Bailout tax could lead to civil unrest
Paul Joseph Watson
March 18, 2013
Pimco CEO Mohamed El-Erian told CNBC today that the decision to loot the bank accounts of Cypriot savers could blow up Europe and lead to civil unrest across the continent.
El-Erian said that the European Union had lit two sticks of dynamite in backing a proposal that could see bank accounts raided for up to 15% of their value in what has ludicrously been described as a “wealth tax” yet amounts to nothing less than an act of wanton financial plunder.
“By including small depositors, they are risking social unrest, political disorder, and potentially an exit from the eurozone,” said El-Erian, referring to people with under 100,000 euros who will still be hit by a levy of 6.75% under current proposals. Savers with 500,000 euros in the bank face losing as much as 75,000 euros.
“The worst outcome is that you get complete political breakdown, social unrest, and then Cyprus is forced to exit,” said El-Erian, adding that the move had accelerated the journey to disorder which could lead to more countries exiting the eurozone.
“The other stick of dynamite that’s been lit is much more complicated and more uncertain,” El-Erian stated. “That is a question mark about the sanctity of bank deposits in Europe,” alluding to the threat of bank runs in other Mediterranean countries.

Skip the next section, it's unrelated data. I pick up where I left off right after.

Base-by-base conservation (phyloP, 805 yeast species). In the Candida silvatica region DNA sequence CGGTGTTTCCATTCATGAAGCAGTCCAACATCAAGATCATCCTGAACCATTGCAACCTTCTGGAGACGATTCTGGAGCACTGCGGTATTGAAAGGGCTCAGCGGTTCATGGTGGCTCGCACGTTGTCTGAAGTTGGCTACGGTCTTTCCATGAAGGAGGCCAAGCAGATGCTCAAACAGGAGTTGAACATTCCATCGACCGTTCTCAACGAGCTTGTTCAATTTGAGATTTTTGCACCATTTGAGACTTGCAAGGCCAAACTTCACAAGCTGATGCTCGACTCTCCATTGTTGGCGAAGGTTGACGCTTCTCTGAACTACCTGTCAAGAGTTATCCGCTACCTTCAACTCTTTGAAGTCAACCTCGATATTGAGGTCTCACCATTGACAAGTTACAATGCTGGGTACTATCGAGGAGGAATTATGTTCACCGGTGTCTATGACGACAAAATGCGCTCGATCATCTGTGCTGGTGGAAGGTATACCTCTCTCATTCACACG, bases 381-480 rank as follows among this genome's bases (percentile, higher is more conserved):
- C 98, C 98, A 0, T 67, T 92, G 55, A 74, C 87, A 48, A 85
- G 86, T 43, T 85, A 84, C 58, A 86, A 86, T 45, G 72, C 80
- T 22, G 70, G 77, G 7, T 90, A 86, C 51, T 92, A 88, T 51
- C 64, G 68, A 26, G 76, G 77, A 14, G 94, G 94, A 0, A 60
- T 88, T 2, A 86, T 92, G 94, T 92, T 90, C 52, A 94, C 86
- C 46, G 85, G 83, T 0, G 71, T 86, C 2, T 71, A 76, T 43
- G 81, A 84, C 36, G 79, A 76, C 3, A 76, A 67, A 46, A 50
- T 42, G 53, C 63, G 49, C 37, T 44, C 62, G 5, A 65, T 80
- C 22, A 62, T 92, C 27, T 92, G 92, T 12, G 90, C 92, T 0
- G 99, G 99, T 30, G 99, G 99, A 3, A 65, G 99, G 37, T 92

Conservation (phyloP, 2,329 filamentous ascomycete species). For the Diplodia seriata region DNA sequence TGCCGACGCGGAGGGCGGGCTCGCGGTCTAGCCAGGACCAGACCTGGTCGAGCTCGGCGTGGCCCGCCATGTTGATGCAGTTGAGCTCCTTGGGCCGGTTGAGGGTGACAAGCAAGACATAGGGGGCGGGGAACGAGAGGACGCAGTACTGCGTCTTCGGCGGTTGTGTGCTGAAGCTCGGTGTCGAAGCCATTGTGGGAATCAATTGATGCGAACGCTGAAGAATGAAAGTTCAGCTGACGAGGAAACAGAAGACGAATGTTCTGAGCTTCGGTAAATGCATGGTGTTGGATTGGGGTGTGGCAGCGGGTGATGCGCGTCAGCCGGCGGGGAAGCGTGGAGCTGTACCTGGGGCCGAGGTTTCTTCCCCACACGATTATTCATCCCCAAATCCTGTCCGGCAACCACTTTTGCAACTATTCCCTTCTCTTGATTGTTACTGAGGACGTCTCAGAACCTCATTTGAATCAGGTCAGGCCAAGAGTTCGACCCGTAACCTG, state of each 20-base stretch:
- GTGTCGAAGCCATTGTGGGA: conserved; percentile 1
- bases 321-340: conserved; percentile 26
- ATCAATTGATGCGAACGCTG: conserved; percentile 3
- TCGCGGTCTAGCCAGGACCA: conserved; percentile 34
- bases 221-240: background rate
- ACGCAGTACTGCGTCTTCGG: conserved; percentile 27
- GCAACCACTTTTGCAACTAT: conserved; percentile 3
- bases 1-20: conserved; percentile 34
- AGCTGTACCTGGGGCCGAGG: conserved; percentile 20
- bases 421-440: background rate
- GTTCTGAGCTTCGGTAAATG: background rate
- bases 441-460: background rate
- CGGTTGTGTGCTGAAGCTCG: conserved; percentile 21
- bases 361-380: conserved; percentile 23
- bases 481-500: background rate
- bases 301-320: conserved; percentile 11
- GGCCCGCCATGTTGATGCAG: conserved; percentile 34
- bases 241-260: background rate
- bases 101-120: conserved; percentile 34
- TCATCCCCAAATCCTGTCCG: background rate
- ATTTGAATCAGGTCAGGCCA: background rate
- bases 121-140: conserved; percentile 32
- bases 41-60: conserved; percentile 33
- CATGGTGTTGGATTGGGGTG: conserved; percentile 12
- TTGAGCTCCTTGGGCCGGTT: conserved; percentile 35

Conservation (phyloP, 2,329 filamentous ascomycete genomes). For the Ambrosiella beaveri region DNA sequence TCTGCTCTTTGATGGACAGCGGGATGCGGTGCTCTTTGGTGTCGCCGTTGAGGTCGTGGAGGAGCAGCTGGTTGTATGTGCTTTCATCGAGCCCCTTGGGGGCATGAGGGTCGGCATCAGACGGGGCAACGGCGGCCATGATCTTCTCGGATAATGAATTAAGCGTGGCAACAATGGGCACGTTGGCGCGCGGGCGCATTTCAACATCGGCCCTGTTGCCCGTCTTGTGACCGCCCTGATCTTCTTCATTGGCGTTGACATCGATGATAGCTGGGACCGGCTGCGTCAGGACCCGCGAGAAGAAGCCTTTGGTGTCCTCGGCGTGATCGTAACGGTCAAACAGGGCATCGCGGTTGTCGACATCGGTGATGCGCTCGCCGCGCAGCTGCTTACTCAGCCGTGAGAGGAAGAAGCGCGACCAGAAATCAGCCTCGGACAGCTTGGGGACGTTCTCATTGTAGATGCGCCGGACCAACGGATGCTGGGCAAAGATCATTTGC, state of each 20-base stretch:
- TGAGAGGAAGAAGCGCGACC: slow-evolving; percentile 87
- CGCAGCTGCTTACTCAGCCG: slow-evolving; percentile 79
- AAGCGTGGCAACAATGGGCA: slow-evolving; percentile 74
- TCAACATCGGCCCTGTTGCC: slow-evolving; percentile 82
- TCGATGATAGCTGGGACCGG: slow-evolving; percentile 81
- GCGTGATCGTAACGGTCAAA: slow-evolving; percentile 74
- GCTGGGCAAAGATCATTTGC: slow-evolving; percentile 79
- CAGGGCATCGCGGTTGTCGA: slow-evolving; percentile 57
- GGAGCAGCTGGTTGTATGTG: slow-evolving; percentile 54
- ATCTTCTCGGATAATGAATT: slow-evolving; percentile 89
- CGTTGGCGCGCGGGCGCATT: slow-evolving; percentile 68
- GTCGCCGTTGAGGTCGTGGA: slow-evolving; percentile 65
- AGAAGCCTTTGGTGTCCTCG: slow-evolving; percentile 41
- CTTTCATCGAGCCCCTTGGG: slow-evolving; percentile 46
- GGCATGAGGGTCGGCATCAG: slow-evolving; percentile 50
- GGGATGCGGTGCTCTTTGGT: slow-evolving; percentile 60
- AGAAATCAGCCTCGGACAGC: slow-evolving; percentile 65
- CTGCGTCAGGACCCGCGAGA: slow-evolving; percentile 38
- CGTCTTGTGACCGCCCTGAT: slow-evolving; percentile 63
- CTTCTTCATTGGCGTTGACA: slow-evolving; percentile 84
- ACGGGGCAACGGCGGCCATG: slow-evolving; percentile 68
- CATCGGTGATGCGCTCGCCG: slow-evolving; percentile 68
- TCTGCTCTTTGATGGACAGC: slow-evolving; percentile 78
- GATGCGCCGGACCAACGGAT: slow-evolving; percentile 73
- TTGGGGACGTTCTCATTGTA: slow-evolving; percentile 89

Although El-Erian and CNBC hosts professed ignorance as to why the IMF would knowingly enforce policies that could foster domestic disorder, a brief look at the organization’s track record in Greece and Argentina answers the question.
As we discussed in our earlier article concerning a potential move to loot Italians of 15% of their savings, the infamous “IMF riot” is a deliberate move designed to engender civil unrest, scare away investors and allow western banks to buy up assets on the cheap in exchange for the target country’s dependency on IMF loans.
Fearing an escalated bank run, Cyprus today delayed a vote on the “bailout tax” until tomorrow and announced that all banks would remain closed until Thursday.
Large protests are set to take place in the Mediterranean country tonight as well as during tomorrow’s parliamentary vote. Demonstrators have already begun congregating with signs that read “hands off Cyprus”.